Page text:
Now more than ever, open adoptions allow birth parents to play a role in the lives of their birth child. Once an agreement is established between the adoptive and birth families, the birth parent has the opportunity to build an enduring relationship that could last a lifetime. Here are eight ways in which you can build a strong, lasting relationship with your birth child after adoption.
1. Understanding Open Adoptions
The legal parameters of open adoptions are determined beforehand by both families with the assistance of an adoption counselor. The extent of contact involved in an open adoption runs on a continuum – from situations in which you write letters or send gifts, to instances where both families participate together in social and recreational situations with your birth child. Here is some additional information about open adoptions that you should understand as a birth parent:
- The relationship you have with your birth child in an open adoption is a fluid one that may change over time as the child grows and needs change.
- The open adoption allows you to be a part of your child’s life, but you’re not playing a role in raising the child. These rights belong to the adoptive parents.
- On average, contact between a birth child and birth parents tends to lessen by the child’s teen years.
- Those birth parents that continue connecting with their birth child in their teen years are more likely to have relationships that last throughout the child’s adult life.
- Start slowly. Building a relationship with your birth child includes establishing a trusting relationship with the birth family, and that takes time.
2. Knowing the Boundaries
Work with your adoption counselor and your child’s adoptive family to determine the acceptable amount of the contact between you and your birth child. Depending upon the agreement, you may be able to write, send gifts, or even have face-to-face visits with the child.
3. Sending Small Gifts
If your birth child is very young, sending small gifts such as toys or clothes is a way to participate in their growth stages – even from afar. Also, it gives your child’s adoptive family the opportunity to reciprocate by sending you pictures of your birth child wearing the baby clothes or playing with the toys. These photos will warm your heart, and as your birth child grows, you both will cherish these captured memories. Be sure to talk with the adoptive family to determine what acceptable gifts are. The last thing you want to do is overshadow the adoptive family’s gifts.
4. Sending Birthday and Holiday Cards
Even if your birth child is too young to read, show what’s in your heart by sending cards that your adoptive family can share with them when they’re are older. That way, your birth child will know that you were a part of their lives from the very beginning.
5. Writing Letters
Despite the opportunities to connect with virtually anyone on the planet, nothing beats the personal connection that you establish with your birth child through exchanging letters. As your birth child grows older, they’ll learn to express their personality and creativity, and will share that priceless part of themselves with you through letters and drawings.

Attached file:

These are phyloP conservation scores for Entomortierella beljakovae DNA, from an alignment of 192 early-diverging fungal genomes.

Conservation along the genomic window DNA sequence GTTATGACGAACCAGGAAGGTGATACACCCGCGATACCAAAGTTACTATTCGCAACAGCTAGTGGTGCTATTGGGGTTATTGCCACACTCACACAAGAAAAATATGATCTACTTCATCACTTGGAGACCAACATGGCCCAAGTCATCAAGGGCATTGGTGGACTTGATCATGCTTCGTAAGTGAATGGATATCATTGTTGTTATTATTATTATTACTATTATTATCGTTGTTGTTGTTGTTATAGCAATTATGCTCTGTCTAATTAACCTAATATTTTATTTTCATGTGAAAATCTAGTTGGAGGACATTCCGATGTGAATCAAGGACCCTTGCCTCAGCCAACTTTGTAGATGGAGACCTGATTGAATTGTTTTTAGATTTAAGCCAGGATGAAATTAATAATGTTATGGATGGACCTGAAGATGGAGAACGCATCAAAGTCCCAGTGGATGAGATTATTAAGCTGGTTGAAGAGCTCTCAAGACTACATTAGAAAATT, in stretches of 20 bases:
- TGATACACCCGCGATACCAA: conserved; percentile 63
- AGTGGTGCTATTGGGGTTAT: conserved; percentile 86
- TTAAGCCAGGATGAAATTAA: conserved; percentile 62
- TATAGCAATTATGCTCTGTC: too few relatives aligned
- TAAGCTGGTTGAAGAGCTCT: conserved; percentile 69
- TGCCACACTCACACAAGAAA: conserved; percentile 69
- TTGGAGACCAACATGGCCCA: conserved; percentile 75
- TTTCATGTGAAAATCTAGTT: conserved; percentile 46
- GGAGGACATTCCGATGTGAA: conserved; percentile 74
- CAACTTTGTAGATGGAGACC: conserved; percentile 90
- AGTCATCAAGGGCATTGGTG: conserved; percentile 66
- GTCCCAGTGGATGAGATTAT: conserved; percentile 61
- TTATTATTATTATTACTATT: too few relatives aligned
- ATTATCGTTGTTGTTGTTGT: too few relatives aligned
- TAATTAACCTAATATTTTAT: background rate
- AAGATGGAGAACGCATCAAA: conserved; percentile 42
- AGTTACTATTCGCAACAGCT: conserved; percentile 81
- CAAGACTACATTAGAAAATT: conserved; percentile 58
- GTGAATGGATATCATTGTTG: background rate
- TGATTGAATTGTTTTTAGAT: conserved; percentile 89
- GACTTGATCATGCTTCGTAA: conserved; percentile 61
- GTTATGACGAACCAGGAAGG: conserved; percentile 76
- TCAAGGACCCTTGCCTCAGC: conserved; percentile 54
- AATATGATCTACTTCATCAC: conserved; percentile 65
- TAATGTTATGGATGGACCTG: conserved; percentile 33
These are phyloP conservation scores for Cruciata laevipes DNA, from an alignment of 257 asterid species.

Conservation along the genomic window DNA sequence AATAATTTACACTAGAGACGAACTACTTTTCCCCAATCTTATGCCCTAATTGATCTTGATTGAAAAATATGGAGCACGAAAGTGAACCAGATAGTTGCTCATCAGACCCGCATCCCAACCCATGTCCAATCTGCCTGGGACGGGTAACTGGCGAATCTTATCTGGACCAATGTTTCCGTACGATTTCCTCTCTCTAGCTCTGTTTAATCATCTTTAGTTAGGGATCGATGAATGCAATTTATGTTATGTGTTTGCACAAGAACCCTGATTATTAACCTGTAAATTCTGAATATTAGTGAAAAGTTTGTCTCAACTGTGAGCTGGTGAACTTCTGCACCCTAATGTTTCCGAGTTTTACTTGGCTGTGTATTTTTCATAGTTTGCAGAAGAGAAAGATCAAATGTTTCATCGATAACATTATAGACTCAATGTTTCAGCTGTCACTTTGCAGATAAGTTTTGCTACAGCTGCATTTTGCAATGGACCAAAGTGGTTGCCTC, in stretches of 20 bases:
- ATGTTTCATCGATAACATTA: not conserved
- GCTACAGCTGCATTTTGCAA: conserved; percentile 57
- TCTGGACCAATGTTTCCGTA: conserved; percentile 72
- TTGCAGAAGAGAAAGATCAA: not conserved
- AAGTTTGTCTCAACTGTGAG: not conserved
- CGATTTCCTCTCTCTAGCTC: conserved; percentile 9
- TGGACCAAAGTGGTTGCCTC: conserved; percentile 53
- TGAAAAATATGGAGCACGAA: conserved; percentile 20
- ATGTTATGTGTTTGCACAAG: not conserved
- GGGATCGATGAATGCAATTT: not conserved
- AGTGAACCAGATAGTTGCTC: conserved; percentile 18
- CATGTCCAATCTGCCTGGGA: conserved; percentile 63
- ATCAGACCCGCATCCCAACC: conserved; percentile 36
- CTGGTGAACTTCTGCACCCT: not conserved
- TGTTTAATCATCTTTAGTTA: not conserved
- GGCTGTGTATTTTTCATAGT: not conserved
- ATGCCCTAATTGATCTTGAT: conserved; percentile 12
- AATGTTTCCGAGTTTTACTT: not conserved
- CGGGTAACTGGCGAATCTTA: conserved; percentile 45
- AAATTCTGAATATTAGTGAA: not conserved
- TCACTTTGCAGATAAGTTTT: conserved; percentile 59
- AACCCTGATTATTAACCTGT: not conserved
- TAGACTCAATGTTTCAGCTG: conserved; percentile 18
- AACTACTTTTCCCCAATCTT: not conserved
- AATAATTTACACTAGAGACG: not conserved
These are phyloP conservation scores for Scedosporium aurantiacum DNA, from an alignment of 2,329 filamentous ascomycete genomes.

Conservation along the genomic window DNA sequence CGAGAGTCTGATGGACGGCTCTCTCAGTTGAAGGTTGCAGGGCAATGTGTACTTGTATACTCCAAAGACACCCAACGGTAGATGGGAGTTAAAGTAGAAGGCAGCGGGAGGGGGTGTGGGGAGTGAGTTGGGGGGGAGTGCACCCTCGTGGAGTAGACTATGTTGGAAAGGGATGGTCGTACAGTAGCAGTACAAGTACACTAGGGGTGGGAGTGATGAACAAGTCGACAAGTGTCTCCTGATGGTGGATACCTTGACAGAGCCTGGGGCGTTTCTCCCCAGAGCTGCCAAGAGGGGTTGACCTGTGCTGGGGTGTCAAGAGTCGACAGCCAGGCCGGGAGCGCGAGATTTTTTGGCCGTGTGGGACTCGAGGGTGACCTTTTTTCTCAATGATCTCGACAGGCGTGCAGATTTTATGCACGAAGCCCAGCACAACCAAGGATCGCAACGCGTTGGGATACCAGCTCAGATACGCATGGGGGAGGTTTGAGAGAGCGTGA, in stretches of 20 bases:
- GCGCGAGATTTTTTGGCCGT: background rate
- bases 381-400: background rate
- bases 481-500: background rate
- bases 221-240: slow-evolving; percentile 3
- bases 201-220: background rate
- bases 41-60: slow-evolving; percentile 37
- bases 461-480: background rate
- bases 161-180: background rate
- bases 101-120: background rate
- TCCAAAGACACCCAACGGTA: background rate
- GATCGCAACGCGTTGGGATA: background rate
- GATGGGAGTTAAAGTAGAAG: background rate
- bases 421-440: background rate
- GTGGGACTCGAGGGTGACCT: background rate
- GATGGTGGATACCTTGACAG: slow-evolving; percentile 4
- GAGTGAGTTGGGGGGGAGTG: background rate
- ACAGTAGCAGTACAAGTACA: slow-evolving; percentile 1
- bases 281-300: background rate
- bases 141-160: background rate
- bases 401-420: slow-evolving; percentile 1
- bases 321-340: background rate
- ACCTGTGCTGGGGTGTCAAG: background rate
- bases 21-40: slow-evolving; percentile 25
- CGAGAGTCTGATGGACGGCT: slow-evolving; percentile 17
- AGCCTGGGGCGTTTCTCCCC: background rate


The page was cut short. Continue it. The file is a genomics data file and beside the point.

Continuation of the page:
6. Using Digital Communication
Depending upon your arrangement with the adoptive parents, you may be able to take advantage of electronic communication to connect with your birth child. Scheduled Skype sessions are a great long-distance way to communicate with your child face-to-face. And scheduled emails and phone calls can also keep you and your child in touch. Lastly, exchanging brief videos is a fun way to make lasting memories.
7. Spending Time with the Adoptive Parents
If both you and the adoptive family live in the same area, offer to meet the adoptive parents for coffee once a month or so. Sharing an informal, ongoing social situation allows both you and the adoptive parents to get to know each other as time passes which will help to build trust and a strong relationship.
8. Acknowledging Your Child’s Adoptive Family
If you visit your birth child at their adoptive home, it’s a very good idea to include your birth child’s siblings in your play visits. It can be as easy as including them in coloring sessions, watching movies together, or playing board games. These gestures will let everyone know that you recognize how important it is for your birth child to experience their adoptive parents’ children as their genuine brothers and sisters. Other ways to acknowledge your birth child’s adoptive family members include:
- Taking your birth child and their adoptive siblings to the zoo or the park. These are also great times to invite the adoptive parents.
- Sending cards that celebrate milestones in your adoptive family’s lives, such as birthdays, holidays or graduations.
- Keeping the adoptive parents and their kids on your holiday card or gift list. Gift giving symbolizes the desire to keep the relationship going, and your child’s adoptive family will have the chance to welcome you further into their lives.
By establishing a caring, consistent connection with your birth child within the context of a collaborative relationship with your child’s adoptive family, you’re more likely to become involved in your birth child’s long-term well being. You’ll become a part of your birth child’s life as it changes, you’ll establish trust and openness with your child’s adoptive family, and you’ll develop a strong relationship with your birth child that can last a lifetime.
If you’re just considering placing a child for adoption, we encourage you to learn more about the process and even visit with a caseworker. We’re here for you every single step of the way. You’re not alone.